Shanmugaiah et al. [15] reported increased EEs in the form of perceived criticism (PC) and emotional involvement (EI) among obsessive compulsive disorder patients compared to normative group. However, there was no significant correlation between PC and EI with Yale-brown obsessive compulsive scale (Y-BOCS) scores, duration of illness and age. Indian studies on the relationship between EEs and burden have been few.

The need for Indian studies therefore seems valid. This paper explores the relationship between caregivers' burden and level of EEs expressed by the patients with schizophrenia in Indian setting.


   Materials and Methods Top


The study sample consisted of totally 70 subjects, out of which 35 were schizophrenic patients attending the day care centre run by Department of Psychiatric and Neuro Rehabilitation Unit at National Institute of Mental Health and Neuro Sciences (NIMHANS) in Bangalore, India (a tertiary care center) and the rest (35) were their primary caregivers. These patients were diagnosed as suffering from schizophrenia according to the criteria laid down by International Classification of Disorder-10. Patients with any co-morbid personality disorder, organic disorders and substance abuse disorder were excluded from the study. Caregivers with psychiatric or neurological disorders and those caring for another relative with psychiatric illness were excluded. The study had a cross-sectional design. Astandard form was used to collect the information on socio-demographic characteristics of patients and their caregivers. Informed consent was obtained from patients and caregivers and they were administered the following tools:

  • Family emotional involvement and criticism scale (FEICS) by Shields et al. [16] This is a 14-item scale with two subscales: PC and Intensity of EI. Both the scales have seven items each and are scored on Likert scale ranging from 1 to 5. Higher score indicates higher EE by the family members.
  • The Burden Assessment Schedule (BAS) by Sell et al. [17] The scale has 20 items. Each item is rated on a 3-point scale (not at all, to some extent and very much). The items of the schedule are categorized under five factors, i.e. impact well-being, marital relationships, appreciation for caring, impact on relationships with others, and perceived severity of disease. The scale measures the extent of subjective burden of caregivers and has been proven to have good inter-rater reliability and criterion validity.

   Results Top


The mean age of the patients was 33.5±8.5 years. 54.3% were females and 45.7% were males. Majority (80%) of the patients belonged to Hindu religion. 51.4% were married. The mean duration of illness was 5.8±3.6 years. The mean age of the caregivers was 47.3±13.2 years and duration of caregiving was 5.9±3.6. 48.6% of the caregivers were mothers.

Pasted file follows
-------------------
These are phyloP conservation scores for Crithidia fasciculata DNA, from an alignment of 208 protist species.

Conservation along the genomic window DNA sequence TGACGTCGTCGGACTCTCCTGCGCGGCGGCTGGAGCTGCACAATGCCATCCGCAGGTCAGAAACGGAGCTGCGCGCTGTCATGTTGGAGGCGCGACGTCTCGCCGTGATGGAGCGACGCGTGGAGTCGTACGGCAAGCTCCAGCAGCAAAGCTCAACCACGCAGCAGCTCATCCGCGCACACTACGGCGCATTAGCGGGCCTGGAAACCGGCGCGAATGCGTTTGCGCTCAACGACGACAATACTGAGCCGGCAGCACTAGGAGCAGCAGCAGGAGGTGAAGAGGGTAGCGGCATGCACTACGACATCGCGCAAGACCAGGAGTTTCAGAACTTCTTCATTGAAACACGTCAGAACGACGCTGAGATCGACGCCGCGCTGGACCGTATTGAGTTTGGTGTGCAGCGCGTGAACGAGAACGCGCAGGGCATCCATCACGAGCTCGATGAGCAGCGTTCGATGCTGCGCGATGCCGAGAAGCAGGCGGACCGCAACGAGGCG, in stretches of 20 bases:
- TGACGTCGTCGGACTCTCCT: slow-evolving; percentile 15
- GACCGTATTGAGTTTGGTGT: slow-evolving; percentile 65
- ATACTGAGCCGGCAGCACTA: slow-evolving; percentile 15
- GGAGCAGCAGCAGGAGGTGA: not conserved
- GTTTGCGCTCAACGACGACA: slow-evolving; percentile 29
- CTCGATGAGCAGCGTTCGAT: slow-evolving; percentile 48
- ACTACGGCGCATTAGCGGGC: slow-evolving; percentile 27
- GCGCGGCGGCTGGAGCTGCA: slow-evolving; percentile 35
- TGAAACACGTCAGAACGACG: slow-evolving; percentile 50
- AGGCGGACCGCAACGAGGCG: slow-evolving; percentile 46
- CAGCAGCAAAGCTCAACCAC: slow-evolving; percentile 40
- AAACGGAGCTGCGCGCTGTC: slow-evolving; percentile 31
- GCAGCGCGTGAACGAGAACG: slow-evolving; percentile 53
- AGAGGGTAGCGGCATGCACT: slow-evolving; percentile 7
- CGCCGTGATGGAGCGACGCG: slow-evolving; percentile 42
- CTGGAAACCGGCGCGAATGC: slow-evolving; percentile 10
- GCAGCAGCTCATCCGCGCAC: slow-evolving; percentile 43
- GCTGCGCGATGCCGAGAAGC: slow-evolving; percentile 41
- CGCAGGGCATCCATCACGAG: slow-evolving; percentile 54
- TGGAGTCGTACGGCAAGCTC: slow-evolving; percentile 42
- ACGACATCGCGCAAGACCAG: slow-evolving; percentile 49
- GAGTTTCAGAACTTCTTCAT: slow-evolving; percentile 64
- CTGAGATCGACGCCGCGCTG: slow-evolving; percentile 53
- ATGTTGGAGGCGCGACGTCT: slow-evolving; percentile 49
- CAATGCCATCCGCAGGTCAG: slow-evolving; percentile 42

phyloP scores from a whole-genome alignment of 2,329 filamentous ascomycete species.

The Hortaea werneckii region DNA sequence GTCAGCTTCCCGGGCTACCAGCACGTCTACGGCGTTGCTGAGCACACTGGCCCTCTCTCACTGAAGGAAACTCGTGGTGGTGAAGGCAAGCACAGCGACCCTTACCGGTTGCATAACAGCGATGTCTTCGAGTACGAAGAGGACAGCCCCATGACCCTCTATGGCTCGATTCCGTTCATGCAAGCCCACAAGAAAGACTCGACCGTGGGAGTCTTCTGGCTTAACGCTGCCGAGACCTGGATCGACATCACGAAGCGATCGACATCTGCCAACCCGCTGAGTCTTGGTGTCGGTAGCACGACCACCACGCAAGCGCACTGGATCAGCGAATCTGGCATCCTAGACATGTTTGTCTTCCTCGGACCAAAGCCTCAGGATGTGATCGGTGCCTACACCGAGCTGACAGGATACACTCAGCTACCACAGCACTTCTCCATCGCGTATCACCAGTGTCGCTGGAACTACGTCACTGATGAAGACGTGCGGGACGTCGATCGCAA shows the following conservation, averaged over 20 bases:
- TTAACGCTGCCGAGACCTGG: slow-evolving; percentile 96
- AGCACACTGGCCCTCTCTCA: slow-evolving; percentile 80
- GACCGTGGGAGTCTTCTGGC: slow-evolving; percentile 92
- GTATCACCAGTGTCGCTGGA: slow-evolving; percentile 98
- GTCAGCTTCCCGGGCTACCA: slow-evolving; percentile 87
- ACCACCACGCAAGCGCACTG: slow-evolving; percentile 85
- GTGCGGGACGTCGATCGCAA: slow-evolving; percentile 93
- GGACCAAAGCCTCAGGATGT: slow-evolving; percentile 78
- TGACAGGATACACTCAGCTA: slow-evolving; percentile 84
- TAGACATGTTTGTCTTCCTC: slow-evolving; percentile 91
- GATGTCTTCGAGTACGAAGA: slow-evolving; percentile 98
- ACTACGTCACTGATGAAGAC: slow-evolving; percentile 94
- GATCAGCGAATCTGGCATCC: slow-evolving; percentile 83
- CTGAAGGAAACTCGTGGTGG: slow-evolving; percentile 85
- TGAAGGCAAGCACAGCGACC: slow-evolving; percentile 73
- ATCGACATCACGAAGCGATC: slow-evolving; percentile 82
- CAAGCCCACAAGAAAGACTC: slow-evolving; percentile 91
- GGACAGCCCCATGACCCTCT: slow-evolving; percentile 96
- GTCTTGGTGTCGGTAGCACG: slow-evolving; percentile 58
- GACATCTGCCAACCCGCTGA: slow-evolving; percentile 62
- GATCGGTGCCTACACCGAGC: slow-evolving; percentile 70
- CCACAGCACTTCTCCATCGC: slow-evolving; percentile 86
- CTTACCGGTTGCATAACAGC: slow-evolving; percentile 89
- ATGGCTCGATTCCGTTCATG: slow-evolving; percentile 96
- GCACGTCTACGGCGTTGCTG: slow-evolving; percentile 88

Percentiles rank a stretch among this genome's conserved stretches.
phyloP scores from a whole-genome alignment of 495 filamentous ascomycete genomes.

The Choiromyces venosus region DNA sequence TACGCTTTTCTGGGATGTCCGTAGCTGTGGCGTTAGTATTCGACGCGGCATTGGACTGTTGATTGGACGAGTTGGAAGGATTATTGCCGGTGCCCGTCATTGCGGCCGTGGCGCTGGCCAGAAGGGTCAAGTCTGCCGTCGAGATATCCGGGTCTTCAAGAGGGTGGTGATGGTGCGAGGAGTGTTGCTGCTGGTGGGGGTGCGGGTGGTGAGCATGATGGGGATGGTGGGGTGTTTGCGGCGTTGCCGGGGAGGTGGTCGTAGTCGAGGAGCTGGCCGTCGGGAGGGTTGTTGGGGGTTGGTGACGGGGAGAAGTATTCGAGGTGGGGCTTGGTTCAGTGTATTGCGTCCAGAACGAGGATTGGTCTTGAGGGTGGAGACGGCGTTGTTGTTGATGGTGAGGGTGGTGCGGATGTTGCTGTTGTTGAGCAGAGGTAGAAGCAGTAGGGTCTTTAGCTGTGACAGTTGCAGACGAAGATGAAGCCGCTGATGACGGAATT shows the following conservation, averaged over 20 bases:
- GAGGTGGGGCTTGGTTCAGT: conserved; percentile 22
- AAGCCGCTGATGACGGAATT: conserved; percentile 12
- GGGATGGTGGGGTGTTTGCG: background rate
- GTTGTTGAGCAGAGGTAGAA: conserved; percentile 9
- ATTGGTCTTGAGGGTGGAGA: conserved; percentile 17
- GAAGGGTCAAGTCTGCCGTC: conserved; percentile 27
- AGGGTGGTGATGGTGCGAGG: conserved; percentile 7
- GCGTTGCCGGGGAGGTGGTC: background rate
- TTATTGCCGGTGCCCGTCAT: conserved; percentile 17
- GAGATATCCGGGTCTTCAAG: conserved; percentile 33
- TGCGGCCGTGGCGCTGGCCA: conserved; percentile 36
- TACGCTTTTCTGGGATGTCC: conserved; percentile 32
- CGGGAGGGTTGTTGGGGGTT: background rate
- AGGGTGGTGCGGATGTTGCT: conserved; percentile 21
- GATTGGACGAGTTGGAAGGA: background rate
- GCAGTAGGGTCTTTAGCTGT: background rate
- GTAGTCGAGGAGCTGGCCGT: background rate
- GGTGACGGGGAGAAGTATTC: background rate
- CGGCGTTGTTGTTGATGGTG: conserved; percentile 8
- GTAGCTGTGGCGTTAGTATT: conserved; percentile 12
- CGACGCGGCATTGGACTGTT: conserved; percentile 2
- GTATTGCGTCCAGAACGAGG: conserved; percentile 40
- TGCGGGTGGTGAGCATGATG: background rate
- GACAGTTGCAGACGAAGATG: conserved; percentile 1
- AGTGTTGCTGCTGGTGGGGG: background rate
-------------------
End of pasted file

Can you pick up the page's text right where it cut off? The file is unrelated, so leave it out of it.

The mean scores of FEICS and BAS

The mean total score of FEICS was 55.6±5.5 and BAS was 42.1±6.9. The mean scores of FEICS PC subscale was 27.9±3.1 and EI subscale was 27.2±3.4. The mean scores of BAS subscales were : i0 mpact well-being 10.3±1.4, marital relationships 2.0±4.1, appreciation for caring 9.3±1.7, impact on relation with others 9.7±1.5, and perceived severity of the disease 10.8±5.2. The mean scores of both the FEICS and BAS revealed high level of EE by caregivers toward patients and high level of subjective burden among the caregivers.

Correlation coefficient between FEICS and BAS

The scores of various domains of BAS [Table 1] were not associated with EI, PC and FEICS total scores. Non-significant association was found between impact well-being, marital relationships, appreciation for caring, impact on relationships with others, perceived severity of disease, and BAS total scores, and EI, PC and FEICS scores [Table 1].
Table 1: Correlation between FEICS and BAS

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Correlation between FEICS and BAS with background variables of patients and caregivers

The scores of EI, PC and FEICS total were not associated with age and duration of illness of the patients. However, impact well-being (r =0-0.477; P<0.05), impact on relationships with others (r=-0.526; P<0.05) and BAS total scores (r =0-0.369; P<0.05) were significantly negatively correlated with age of the caregivers. BAS total scores and other subscale scores were found to have a non-significant relationship with the duration of caregiving of the patients [Table 2].